What does an in vitro fertilisation (IVF) procedure involve?

In vitro fertilisation in Tunisia is a lengthy process and can take several months to complete. Although this procedure increases your chances of getting pregnant, there is still no guarantee that it will work for everyone.

Before undergoing IVF, you and your partner must first undergo a series of tests such as sperm analysis, ovarian reserve testing, screening for infectious diseases, simulated embryo transfer and examination of the uterine cavity.

After screening, you will both undergo IVF procedures :

Fertility drugs – these are drugs prescribed to stimulate your ovaries to increase your egg production. Several eggs need to be produced as it is expected that some will not develop or be fertilised after retrieval. During this stage, a transvaginal ultrasound is used to check the ovaries and a blood test will also be administered to check your hormone levels.

Your eggs will be retrieved through a minor surgical procedure. This procedure will be carried out using the latest ultrasound technology to guide a needle into each of your ovaries to extract the eggs. A propofol anaesthetic will usually be used during the procedure.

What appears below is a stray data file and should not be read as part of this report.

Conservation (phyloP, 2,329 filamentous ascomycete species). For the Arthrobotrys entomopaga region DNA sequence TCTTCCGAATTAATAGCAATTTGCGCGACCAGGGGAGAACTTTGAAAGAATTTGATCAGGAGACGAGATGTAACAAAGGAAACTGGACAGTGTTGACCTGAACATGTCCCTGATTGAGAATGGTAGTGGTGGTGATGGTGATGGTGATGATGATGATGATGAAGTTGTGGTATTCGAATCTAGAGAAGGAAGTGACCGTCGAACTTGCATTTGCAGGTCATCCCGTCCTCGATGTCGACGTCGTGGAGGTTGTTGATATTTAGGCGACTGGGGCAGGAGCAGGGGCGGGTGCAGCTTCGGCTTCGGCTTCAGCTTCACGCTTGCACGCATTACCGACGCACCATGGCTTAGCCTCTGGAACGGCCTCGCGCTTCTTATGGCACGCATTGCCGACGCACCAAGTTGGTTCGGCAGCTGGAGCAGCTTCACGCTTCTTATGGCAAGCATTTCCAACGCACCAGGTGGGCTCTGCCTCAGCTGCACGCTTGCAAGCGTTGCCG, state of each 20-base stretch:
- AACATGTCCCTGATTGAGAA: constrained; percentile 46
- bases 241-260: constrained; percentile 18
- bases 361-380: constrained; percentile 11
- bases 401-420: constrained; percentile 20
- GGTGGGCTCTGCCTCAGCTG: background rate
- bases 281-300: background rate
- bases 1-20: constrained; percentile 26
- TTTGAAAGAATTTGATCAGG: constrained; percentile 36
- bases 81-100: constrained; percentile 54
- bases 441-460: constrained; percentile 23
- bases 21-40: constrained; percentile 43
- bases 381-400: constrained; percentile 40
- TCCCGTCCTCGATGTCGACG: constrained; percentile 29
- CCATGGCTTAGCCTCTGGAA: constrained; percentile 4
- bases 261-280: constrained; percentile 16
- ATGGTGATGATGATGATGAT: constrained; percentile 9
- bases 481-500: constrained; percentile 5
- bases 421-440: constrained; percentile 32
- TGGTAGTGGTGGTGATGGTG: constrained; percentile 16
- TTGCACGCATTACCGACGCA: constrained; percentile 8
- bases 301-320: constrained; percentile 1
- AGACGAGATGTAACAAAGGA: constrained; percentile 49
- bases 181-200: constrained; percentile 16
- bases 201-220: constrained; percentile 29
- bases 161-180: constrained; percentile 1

Sperm sample – Your partner will be asked to produce a sperm sample to match the eggs you have retrieved for fertilisation. If you are using donated sperm, it will be removed from the freezer and prepared in the same way.

Insemination – In this procedure, the eggs and sperm are mixed and stored in a laboratory dish for fertilisation. If the chances of fertilisation are low, intracytoplasmic sperm injection (ICSI) may be used. In this case, a single sperm will be injected directly into the egg; the eggs will be closely monitored to see if fertilisation takes place.